Mother Earth News Blogs > Organic Gardening

Organic Gardening

Get dirty, have fun and grow more food with great gardening tips from real-life gardeners.


‘Goldenseal’ Charms and Heals in the Garden

By Barry Glick, Sunshine Farm and Gardens


Tags: herbalism, medicinal plants, home remedies, groundcover, shade gardening, garden planning, goldenseal, Barry Glick, West Virginia,

 

“Golden” will be the first word to enter your mind when you see the roots, rhi­zomes and dormant buds of Hydrastis canadensis. You’ll understand imme­diately why the common name is 'Goldenseal.' This very useful native woodland plant will not only charm and entertain you spring, summer, and autumn — it can even heal you.

Medicinal Properties of Goldenseal

Well, I’d better be careful not to play doctor here, though many Native American tribes were aware of the pow­erful medicinal benefits of Goldenseal quite a long time ago. The Cherokee used it as a cancer remedy, which is one of the earliest observations of the occurrence and treatment of cancer among American Indian groups.

Another important historical use of Goldenseal root was as an eye wash for various eye problems, such as conjunctivitis. The Iroquois found it beneficial as a bitter stomach digestive to help stimulate digestion and improve appetite, and to treat skin inflammations. Other uses include relief for inflammation of the mucous membranes of the throat.

I will say that I’ve used it successfully to ease the pain and hasten the heal­ing of sore throats and to treat cold and influenza symptoms. I made a tea from dried roots and have to admit that it was one of the most bitter tastes I’ve ever experienced. However, the results were well worth it and it was more pal­atable than taking overprescribed, and most likely ineffective, antibiotics.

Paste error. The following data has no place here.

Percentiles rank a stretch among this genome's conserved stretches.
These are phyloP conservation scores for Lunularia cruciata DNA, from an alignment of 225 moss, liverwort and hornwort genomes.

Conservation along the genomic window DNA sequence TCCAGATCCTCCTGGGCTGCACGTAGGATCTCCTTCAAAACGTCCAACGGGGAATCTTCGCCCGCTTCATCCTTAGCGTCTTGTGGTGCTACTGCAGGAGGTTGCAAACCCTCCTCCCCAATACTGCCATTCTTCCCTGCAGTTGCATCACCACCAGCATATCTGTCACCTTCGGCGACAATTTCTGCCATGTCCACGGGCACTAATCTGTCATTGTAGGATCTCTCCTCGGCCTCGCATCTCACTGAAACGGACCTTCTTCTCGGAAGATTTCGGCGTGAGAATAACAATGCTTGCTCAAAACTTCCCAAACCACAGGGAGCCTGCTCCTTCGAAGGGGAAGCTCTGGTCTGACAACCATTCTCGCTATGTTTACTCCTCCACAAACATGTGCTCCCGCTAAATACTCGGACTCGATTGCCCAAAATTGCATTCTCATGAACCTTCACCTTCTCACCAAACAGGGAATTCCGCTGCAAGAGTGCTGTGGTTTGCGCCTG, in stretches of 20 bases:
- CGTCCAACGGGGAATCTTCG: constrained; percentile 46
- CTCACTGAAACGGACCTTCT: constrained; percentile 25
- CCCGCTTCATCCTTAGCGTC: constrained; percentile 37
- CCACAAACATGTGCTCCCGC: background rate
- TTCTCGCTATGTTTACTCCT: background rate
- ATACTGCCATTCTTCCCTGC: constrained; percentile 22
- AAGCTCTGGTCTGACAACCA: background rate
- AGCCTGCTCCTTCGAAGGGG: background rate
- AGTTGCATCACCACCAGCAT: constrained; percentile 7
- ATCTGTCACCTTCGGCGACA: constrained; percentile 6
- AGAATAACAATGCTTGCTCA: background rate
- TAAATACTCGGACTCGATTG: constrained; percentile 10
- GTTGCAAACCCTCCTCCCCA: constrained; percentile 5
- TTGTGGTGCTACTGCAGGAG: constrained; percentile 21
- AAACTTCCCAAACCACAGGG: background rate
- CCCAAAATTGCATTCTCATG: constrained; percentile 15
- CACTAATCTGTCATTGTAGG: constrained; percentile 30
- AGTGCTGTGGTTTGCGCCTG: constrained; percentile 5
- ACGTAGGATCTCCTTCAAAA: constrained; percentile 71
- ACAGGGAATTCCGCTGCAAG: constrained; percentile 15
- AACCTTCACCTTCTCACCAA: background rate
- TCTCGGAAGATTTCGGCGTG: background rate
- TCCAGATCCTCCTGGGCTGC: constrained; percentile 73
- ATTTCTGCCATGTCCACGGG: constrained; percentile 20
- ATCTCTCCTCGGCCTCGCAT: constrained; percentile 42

Growing Goldenseal in Your Garden

Hydrastis canadensis is native to almost every state east of the Mississippi and will grow happily in just about any soil conditions. I would guess that hardiness and heat tolerance are USDA Zones 4 to10. I grow Hydrastis canadensis in several places in my gardens, from full shade to dappled sunlight. It makes a wonder­ful groundcover as the 6- to 12-inch leaves on 6- to 12-inch plants overlap and shade out weeds.

You can go to Sunshine Farm and Gardens’ page for some evolutionary, seasonal images of Hydrastis canadensis from early spring to late autumn, emergence, and flower to fruit. The large, medium-green, deeply textured oak/maple-shaped leaves stay rich and supple all the growing season long and make a perfect foil for their frilly white, ephemeral flowers in early spring and their bright-red, raspberry-like fruit in autumn.

This long-lived native perennial is very easy to grow from seed and, left to its own devices, will make a lovely colony in just a few years. Once established, it requires no mainte­nance other than normal weeding and a good mulch. Plants never “need” to be divided, but if you desire to make new divisions, you can dig them up every four or five years and make your divi­sions in early spring. This will give them ample time to re-establish themselves before winter.

As with all of the other members of the Ranunculaceae family, the volumi­nous herds of deer that traverse my farm daily have never touched this graceful plant.

All in all, Hydrastis canadensis is a welcome addition in any garden.

Barry Glick founded Sunshine Farm and Gardens in 1972 on 60 acres in Greenbrier County, West Virginia. His plant collection now numbers more than 10,000 taxa, many unknown to cultivation. Several of these plants have been introduced to gardening in recent years. Barry exchanges seeds and plants with people at arboretums, botanic gardens, nurseries and private gardens in virtually every country in the world. Peruse Barry’s speakers series here and read the rave reviews here. If you have any questions, would like to chat about any plants that Barry offers, send an email to his personal email address. Read all of Barry’s MOTHER EARTH NEWS posts here.


All MOTHER EARTH NEWS community bloggers have agreed to follow our Blogging Guidelines, and they are responsible for the accuracy of their posts. To learn more about the author of this post, click on their byline link at the top of the page.